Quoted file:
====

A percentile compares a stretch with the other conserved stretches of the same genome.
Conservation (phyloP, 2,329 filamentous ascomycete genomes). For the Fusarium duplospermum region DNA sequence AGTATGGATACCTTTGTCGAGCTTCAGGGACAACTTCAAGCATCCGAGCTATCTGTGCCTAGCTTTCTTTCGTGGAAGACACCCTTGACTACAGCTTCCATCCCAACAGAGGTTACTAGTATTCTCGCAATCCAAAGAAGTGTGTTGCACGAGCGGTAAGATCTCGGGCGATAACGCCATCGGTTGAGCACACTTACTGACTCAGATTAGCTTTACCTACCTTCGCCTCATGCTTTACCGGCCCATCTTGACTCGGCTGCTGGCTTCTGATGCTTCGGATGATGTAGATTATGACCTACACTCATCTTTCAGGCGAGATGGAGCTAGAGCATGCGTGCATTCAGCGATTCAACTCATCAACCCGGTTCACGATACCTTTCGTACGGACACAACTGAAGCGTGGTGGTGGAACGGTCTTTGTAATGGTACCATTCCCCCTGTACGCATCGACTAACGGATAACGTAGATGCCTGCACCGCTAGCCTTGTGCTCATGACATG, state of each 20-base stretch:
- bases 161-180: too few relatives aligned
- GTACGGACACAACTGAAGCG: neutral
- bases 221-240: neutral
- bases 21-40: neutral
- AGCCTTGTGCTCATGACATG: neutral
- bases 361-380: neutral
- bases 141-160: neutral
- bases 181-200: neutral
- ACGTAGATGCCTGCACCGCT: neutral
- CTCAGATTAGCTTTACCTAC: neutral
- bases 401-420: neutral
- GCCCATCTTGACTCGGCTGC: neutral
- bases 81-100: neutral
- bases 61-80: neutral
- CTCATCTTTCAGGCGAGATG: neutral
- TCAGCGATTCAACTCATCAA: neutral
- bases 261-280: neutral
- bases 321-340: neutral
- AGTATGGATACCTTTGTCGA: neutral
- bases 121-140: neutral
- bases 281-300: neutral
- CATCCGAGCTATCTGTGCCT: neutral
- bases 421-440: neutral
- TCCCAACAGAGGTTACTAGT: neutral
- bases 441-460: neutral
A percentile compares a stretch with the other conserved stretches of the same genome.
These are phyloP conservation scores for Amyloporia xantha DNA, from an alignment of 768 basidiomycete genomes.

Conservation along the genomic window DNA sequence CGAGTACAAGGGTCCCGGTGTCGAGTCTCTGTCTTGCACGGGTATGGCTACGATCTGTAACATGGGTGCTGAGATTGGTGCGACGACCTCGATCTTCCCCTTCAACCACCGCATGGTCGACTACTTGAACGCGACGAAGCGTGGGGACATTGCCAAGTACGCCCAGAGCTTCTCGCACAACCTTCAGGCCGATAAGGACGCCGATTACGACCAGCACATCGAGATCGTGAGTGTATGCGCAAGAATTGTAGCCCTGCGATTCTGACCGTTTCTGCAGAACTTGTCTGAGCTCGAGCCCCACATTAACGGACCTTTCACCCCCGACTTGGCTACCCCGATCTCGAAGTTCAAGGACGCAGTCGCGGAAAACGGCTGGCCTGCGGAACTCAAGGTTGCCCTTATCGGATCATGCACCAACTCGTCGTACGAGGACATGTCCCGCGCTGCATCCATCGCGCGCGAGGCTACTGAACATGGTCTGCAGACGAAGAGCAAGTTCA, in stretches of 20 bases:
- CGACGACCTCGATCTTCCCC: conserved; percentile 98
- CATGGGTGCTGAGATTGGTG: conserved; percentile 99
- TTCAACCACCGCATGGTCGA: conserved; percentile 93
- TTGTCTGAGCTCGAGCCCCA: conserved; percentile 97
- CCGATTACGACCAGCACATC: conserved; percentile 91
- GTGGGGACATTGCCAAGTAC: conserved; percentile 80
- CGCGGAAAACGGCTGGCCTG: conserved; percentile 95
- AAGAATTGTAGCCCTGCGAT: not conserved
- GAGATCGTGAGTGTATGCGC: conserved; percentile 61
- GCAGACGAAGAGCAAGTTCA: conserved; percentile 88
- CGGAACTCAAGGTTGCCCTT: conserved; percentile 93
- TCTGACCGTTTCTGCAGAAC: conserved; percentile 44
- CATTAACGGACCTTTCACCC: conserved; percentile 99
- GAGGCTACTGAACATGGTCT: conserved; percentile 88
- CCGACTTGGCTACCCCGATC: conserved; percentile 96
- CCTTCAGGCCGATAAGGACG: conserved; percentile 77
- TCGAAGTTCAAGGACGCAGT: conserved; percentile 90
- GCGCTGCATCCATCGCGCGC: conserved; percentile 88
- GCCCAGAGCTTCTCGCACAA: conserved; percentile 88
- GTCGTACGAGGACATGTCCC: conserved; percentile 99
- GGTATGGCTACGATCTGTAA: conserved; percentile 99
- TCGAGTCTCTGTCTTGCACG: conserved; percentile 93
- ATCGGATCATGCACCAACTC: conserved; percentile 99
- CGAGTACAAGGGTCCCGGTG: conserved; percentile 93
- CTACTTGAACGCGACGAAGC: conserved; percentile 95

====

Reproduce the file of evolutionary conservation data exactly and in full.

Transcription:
A percentile compares a stretch with the other conserved stretches of the same genome.
Conservation (phyloP, 2,329 filamentous ascomycete genomes). For the Fusarium duplospermum region DNA sequence AGTATGGATACCTTTGTCGAGCTTCAGGGACAACTTCAAGCATCCGAGCTATCTGTGCCTAGCTTTCTTTCGTGGAAGACACCCTTGACTACAGCTTCCATCCCAACAGAGGTTACTAGTATTCTCGCAATCCAAAGAAGTGTGTTGCACGAGCGGTAAGATCTCGGGCGATAACGCCATCGGTTGAGCACACTTACTGACTCAGATTAGCTTTACCTACCTTCGCCTCATGCTTTACCGGCCCATCTTGACTCGGCTGCTGGCTTCTGATGCTTCGGATGATGTAGATTATGACCTACACTCATCTTTCAGGCGAGATGGAGCTAGAGCATGCGTGCATTCAGCGATTCAACTCATCAACCCGGTTCACGATACCTTTCGTACGGACACAACTGAAGCGTGGTGGTGGAACGGTCTTTGTAATGGTACCATTCCCCCTGTACGCATCGACTAACGGATAACGTAGATGCCTGCACCGCTAGCCTTGTGCTCATGACATG, state of each 20-base stretch:
- bases 161-180: too few relatives aligned
- GTACGGACACAACTGAAGCG: neutral
- bases 221-240: neutral
- bases 21-40: neutral
- AGCCTTGTGCTCATGACATG: neutral
- bases 361-380: neutral
- bases 141-160: neutral
- bases 181-200: neutral
- ACGTAGATGCCTGCACCGCT: neutral
- CTCAGATTAGCTTTACCTAC: neutral
- bases 401-420: neutral
- GCCCATCTTGACTCGGCTGC: neutral
- bases 81-100: neutral
- bases 61-80: neutral
- CTCATCTTTCAGGCGAGATG: neutral
- TCAGCGATTCAACTCATCAA: neutral
- bases 261-280: neutral
- bases 321-340: neutral
- AGTATGGATACCTTTGTCGA: neutral
- bases 121-140: neutral
- bases 281-300: neutral
- CATCCGAGCTATCTGTGCCT: neutral
- bases 421-440: neutral
- TCCCAACAGAGGTTACTAGT: neutral
- bases 441-460: neutral
A percentile compares a stretch with the other conserved stretches of the same genome.
These are phyloP conservation scores for Amyloporia xantha DNA, from an alignment of 768 basidiomycete genomes.

Conservation along the genomic window DNA sequence CGAGTACAAGGGTCCCGGTGTCGAGTCTCTGTCTTGCACGGGTATGGCTACGATCTGTAACATGGGTGCTGAGATTGGTGCGACGACCTCGATCTTCCCCTTCAACCACCGCATGGTCGACTACTTGAACGCGACGAAGCGTGGGGACATTGCCAAGTACGCCCAGAGCTTCTCGCACAACCTTCAGGCCGATAAGGACGCCGATTACGACCAGCACATCGAGATCGTGAGTGTATGCGCAAGAATTGTAGCCCTGCGATTCTGACCGTTTCTGCAGAACTTGTCTGAGCTCGAGCCCCACATTAACGGACCTTTCACCCCCGACTTGGCTACCCCGATCTCGAAGTTCAAGGACGCAGTCGCGGAAAACGGCTGGCCTGCGGAACTCAAGGTTGCCCTTATCGGATCATGCACCAACTCGTCGTACGAGGACATGTCCCGCGCTGCATCCATCGCGCGCGAGGCTACTGAACATGGTCTGCAGACGAAGAGCAAGTTCA, in stretches of 20 bases:
- CGACGACCTCGATCTTCCCC: conserved; percentile 98
- CATGGGTGCTGAGATTGGTG: conserved; percentile 99
- TTCAACCACCGCATGGTCGA: conserved; percentile 93
- TTGTCTGAGCTCGAGCCCCA: conserved; percentile 97
- CCGATTACGACCAGCACATC: conserved; percentile 91
- GTGGGGACATTGCCAAGTAC: conserved; percentile 80
- CGCGGAAAACGGCTGGCCTG: conserved; percentile 95
- AAGAATTGTAGCCCTGCGAT: not conserved
- GAGATCGTGAGTGTATGCGC: conserved; percentile 61
- GCAGACGAAGAGCAAGTTCA: conserved; percentile 88
- CGGAACTCAAGGTTGCCCTT: conserved; percentile 93
- TCTGACCGTTTCTGCAGAAC: conserved; percentile 44
- CATTAACGGACCTTTCACCC: conserved; percentile 99
- GAGGCTACTGAACATGGTCT: conserved; percentile 88
- CCGACTTGGCTACCCCGATC: conserved; percentile 96
- CCTTCAGGCCGATAAGGACG: conserved; percentile 77
- TCGAAGTTCAAGGACGCAGT: conserved; percentile 90
- GCGCTGCATCCATCGCGCGC: conserved; percentile 88
- GCCCAGAGCTTCTCGCACAA: conserved; percentile 88
- GTCGTACGAGGACATGTCCC: conserved; percentile 99
- GGTATGGCTACGATCTGTAA: conserved; percentile 99
- TCGAGTCTCTGTCTTGCACG: conserved; percentile 93
- ATCGGATCATGCACCAACTC: conserved; percentile 99
- CGAGTACAAGGGTCCCGGTG: conserved; percentile 93
- CTACTTGAACGCGACGAAGC: conserved; percentile 95